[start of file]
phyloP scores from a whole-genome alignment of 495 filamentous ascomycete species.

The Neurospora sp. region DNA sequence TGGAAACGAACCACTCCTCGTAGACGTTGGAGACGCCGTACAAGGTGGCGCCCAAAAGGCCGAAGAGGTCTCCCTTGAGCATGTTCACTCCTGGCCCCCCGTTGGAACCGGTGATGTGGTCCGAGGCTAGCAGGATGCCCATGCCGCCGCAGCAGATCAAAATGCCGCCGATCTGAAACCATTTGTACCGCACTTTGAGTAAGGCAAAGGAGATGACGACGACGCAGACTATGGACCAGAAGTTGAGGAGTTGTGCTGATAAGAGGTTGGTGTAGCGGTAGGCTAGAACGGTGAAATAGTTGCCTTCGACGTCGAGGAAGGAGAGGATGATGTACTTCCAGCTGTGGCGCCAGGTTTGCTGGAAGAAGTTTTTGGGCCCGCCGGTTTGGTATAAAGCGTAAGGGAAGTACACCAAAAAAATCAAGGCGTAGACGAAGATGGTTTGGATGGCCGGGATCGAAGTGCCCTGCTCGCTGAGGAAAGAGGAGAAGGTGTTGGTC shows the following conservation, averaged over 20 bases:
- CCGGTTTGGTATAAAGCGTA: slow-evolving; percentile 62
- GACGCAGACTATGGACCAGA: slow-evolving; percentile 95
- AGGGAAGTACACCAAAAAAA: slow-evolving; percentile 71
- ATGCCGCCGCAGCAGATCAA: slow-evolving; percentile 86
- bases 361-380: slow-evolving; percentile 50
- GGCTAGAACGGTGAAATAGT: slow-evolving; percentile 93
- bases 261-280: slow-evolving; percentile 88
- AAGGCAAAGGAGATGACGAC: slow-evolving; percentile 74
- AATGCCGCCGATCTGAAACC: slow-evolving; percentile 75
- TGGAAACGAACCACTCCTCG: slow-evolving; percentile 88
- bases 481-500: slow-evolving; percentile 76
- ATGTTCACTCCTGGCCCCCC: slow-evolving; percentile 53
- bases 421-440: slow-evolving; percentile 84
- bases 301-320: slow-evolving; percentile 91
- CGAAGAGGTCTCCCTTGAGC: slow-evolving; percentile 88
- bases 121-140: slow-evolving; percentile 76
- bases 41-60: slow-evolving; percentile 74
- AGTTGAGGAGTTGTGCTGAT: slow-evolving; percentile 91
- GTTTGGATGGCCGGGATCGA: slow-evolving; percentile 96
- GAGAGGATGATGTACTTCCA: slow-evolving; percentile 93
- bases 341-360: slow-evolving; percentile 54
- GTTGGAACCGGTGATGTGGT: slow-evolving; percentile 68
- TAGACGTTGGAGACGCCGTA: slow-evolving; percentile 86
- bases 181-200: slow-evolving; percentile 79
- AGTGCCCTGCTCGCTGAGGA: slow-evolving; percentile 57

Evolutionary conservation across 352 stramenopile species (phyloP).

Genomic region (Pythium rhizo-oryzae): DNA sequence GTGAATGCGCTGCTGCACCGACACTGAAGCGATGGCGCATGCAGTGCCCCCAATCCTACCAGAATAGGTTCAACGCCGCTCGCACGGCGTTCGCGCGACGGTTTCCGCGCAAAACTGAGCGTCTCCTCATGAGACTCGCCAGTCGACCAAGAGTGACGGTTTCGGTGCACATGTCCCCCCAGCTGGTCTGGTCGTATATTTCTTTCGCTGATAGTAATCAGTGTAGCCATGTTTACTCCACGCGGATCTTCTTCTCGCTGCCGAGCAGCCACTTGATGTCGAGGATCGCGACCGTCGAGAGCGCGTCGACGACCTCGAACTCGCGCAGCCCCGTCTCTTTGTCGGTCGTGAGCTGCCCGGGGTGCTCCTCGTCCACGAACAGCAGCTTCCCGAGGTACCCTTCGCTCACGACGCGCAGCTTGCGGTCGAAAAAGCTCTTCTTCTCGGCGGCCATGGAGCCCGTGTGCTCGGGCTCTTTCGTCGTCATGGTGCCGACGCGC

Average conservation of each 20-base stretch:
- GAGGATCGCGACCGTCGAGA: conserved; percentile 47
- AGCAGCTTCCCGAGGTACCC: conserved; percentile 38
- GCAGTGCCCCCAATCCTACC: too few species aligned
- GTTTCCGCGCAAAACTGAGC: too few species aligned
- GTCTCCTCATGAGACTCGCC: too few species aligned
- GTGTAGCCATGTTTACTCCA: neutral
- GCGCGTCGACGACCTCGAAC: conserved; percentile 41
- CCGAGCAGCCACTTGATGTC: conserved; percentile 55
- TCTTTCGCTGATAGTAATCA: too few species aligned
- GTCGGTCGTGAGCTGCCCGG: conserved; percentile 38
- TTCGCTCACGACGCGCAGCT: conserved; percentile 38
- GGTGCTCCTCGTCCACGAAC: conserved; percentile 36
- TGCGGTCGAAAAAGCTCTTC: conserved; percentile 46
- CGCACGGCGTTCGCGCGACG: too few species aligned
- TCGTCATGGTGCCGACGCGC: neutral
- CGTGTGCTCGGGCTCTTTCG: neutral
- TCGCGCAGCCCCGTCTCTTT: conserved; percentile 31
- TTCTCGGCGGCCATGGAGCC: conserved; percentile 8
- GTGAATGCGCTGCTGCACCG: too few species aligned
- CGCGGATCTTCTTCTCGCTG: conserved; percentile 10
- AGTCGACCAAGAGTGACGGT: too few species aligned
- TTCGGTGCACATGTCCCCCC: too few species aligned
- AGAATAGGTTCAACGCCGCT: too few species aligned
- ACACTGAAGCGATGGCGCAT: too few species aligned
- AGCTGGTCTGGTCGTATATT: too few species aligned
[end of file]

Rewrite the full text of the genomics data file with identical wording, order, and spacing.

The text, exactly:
phyloP scores from a whole-genome alignment of 495 filamentous ascomycete species.

The Neurospora sp. region DNA sequence TGGAAACGAACCACTCCTCGTAGACGTTGGAGACGCCGTACAAGGTGGCGCCCAAAAGGCCGAAGAGGTCTCCCTTGAGCATGTTCACTCCTGGCCCCCCGTTGGAACCGGTGATGTGGTCCGAGGCTAGCAGGATGCCCATGCCGCCGCAGCAGATCAAAATGCCGCCGATCTGAAACCATTTGTACCGCACTTTGAGTAAGGCAAAGGAGATGACGACGACGCAGACTATGGACCAGAAGTTGAGGAGTTGTGCTGATAAGAGGTTGGTGTAGCGGTAGGCTAGAACGGTGAAATAGTTGCCTTCGACGTCGAGGAAGGAGAGGATGATGTACTTCCAGCTGTGGCGCCAGGTTTGCTGGAAGAAGTTTTTGGGCCCGCCGGTTTGGTATAAAGCGTAAGGGAAGTACACCAAAAAAATCAAGGCGTAGACGAAGATGGTTTGGATGGCCGGGATCGAAGTGCCCTGCTCGCTGAGGAAAGAGGAGAAGGTGTTGGTC shows the following conservation, averaged over 20 bases:
- CCGGTTTGGTATAAAGCGTA: slow-evolving; percentile 62
- GACGCAGACTATGGACCAGA: slow-evolving; percentile 95
- AGGGAAGTACACCAAAAAAA: slow-evolving; percentile 71
- ATGCCGCCGCAGCAGATCAA: slow-evolving; percentile 86
- bases 361-380: slow-evolving; percentile 50
- GGCTAGAACGGTGAAATAGT: slow-evolving; percentile 93
- bases 261-280: slow-evolving; percentile 88
- AAGGCAAAGGAGATGACGAC: slow-evolving; percentile 74
- AATGCCGCCGATCTGAAACC: slow-evolving; percentile 75
- TGGAAACGAACCACTCCTCG: slow-evolving; percentile 88
- bases 481-500: slow-evolving; percentile 76
- ATGTTCACTCCTGGCCCCCC: slow-evolving; percentile 53
- bases 421-440: slow-evolving; percentile 84
- bases 301-320: slow-evolving; percentile 91
- CGAAGAGGTCTCCCTTGAGC: slow-evolving; percentile 88
- bases 121-140: slow-evolving; percentile 76
- bases 41-60: slow-evolving; percentile 74
- AGTTGAGGAGTTGTGCTGAT: slow-evolving; percentile 91
- GTTTGGATGGCCGGGATCGA: slow-evolving; percentile 96
- GAGAGGATGATGTACTTCCA: slow-evolving; percentile 93
- bases 341-360: slow-evolving; percentile 54
- GTTGGAACCGGTGATGTGGT: slow-evolving; percentile 68
- TAGACGTTGGAGACGCCGTA: slow-evolving; percentile 86
- bases 181-200: slow-evolving; percentile 79
- AGTGCCCTGCTCGCTGAGGA: slow-evolving; percentile 57

Evolutionary conservation across 352 stramenopile species (phyloP).

Genomic region (Pythium rhizo-oryzae): DNA sequence GTGAATGCGCTGCTGCACCGACACTGAAGCGATGGCGCATGCAGTGCCCCCAATCCTACCAGAATAGGTTCAACGCCGCTCGCACGGCGTTCGCGCGACGGTTTCCGCGCAAAACTGAGCGTCTCCTCATGAGACTCGCCAGTCGACCAAGAGTGACGGTTTCGGTGCACATGTCCCCCCAGCTGGTCTGGTCGTATATTTCTTTCGCTGATAGTAATCAGTGTAGCCATGTTTACTCCACGCGGATCTTCTTCTCGCTGCCGAGCAGCCACTTGATGTCGAGGATCGCGACCGTCGAGAGCGCGTCGACGACCTCGAACTCGCGCAGCCCCGTCTCTTTGTCGGTCGTGAGCTGCCCGGGGTGCTCCTCGTCCACGAACAGCAGCTTCCCGAGGTACCCTTCGCTCACGACGCGCAGCTTGCGGTCGAAAAAGCTCTTCTTCTCGGCGGCCATGGAGCCCGTGTGCTCGGGCTCTTTCGTCGTCATGGTGCCGACGCGC

Average conservation of each 20-base stretch:
- GAGGATCGCGACCGTCGAGA: conserved; percentile 47
- AGCAGCTTCCCGAGGTACCC: conserved; percentile 38
- GCAGTGCCCCCAATCCTACC: too few species aligned
- GTTTCCGCGCAAAACTGAGC: too few species aligned
- GTCTCCTCATGAGACTCGCC: too few species aligned
- GTGTAGCCATGTTTACTCCA: neutral
- GCGCGTCGACGACCTCGAAC: conserved; percentile 41
- CCGAGCAGCCACTTGATGTC: conserved; percentile 55
- TCTTTCGCTGATAGTAATCA: too few species aligned
- GTCGGTCGTGAGCTGCCCGG: conserved; percentile 38
- TTCGCTCACGACGCGCAGCT: conserved; percentile 38
- GGTGCTCCTCGTCCACGAAC: conserved; percentile 36
- TGCGGTCGAAAAAGCTCTTC: conserved; percentile 46
- CGCACGGCGTTCGCGCGACG: too few species aligned
- TCGTCATGGTGCCGACGCGC: neutral
- CGTGTGCTCGGGCTCTTTCG: neutral
- TCGCGCAGCCCCGTCTCTTT: conserved; percentile 31
- TTCTCGGCGGCCATGGAGCC: conserved; percentile 8
- GTGAATGCGCTGCTGCACCG: too few species aligned
- CGCGGATCTTCTTCTCGCTG: conserved; percentile 10
- AGTCGACCAAGAGTGACGGT: too few species aligned
- TTCGGTGCACATGTCCCCCC: too few species aligned
- AGAATAGGTTCAACGCCGCT: too few species aligned
- ACACTGAAGCGATGGCGCAT: too few species aligned
- AGCTGGTCTGGTCGTATATT: too few species aligned